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I'm trying to teach myself college algebra and precalculus. What's the quickest / most efficient way to do this?

I took Algebra I & II a long time ago, but I don't remember most of it. Recently I've reviewed Algebra I and a lot of Algebra II, and now I'm up to the more advanced parts of Algebra II.

I need a resource that's self-paced (I don't want to be tied down to a slow teaching schedule) and as quick and efficient as I can get, but it needs to be comprehensive. I also need some way of testing myself to make sure I understand and remember the concepts.

So far I've tried a some of the Cliffs Quick Review series and Khan Academy. They're both quick and self-paced, but I'm concerned they're not comprehensive enough. Also, Cliffs doesn't have much self-testing, and Khan Academy lacks quizzes on many topics.

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Use these video lectures (free) from Harvard. They also include notes taken by a great TA so it is very accessible:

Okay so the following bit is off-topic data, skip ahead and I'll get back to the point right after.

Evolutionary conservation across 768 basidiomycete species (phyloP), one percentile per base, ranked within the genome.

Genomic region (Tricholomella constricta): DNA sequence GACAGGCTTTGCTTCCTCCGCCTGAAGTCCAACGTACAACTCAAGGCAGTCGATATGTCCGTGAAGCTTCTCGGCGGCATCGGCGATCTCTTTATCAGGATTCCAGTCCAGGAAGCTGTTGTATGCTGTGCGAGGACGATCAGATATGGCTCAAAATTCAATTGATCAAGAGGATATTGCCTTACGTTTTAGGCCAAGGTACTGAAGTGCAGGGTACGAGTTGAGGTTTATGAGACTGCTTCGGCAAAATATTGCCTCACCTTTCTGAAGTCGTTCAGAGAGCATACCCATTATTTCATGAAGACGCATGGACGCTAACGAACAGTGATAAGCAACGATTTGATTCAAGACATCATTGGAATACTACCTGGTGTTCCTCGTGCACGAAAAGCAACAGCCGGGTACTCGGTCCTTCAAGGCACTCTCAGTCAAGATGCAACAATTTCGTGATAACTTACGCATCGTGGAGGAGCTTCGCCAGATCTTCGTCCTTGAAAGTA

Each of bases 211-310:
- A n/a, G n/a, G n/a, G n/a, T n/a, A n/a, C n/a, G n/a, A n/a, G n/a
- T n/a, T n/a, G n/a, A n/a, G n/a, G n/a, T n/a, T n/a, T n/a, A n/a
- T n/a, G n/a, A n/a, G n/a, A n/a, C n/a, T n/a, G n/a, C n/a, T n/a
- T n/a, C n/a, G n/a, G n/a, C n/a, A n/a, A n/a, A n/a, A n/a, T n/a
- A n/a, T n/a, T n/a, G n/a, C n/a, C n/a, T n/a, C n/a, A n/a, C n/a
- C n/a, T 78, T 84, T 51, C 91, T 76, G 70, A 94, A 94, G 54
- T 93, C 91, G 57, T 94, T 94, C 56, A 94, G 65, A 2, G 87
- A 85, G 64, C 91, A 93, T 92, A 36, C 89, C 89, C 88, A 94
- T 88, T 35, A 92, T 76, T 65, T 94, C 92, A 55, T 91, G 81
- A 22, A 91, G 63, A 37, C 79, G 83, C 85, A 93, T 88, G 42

http://www.extension.harvard.edu/open-learning-initiative/abstract-algebra

They follow Artin's "Algebra" which is, in my opinion, quite intuitive for the beginning part on groups.

Then, if you are wanting a text for rings and fields, I would switch to "Dummit & Foote" which, in my opinion, gives a better presentation.

No matter what, do problems. Practice, practice, practice. You can always get outstanding help here.

EDIT: If this is more advanced than you intended, here is a great book by a great mathematician, I. Gelfand:

http://www.amazon.com/Algebra-Israel-M-Gelfand/dp/0817636773

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    $\begingroup$ I think the OP is talking about this kind of algebra: tutorial.math.lamar.edu/Classes/Alg/Alg.aspx , rather than group theory. $\endgroup$ – Spine Feast Dec 11 '13 at 22:16
  • $\begingroup$ @DepeHb Yes, I think you are right. That's why I stuck in the "Gelfand" suggestion. $\endgroup$ – user12802 Dec 11 '13 at 22:44
  • $\begingroup$ I was asking about the less advanced type. The link from DepeHb looks very interesting, as does the book from I.M. Gelfand. Does anyone know about the Art of Problem Solving curriculum? $\endgroup$ – user115200 Dec 12 '13 at 16:06
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youtube is a great source if you want to search up lectures and there are many math textbooks available online for free in pdf format

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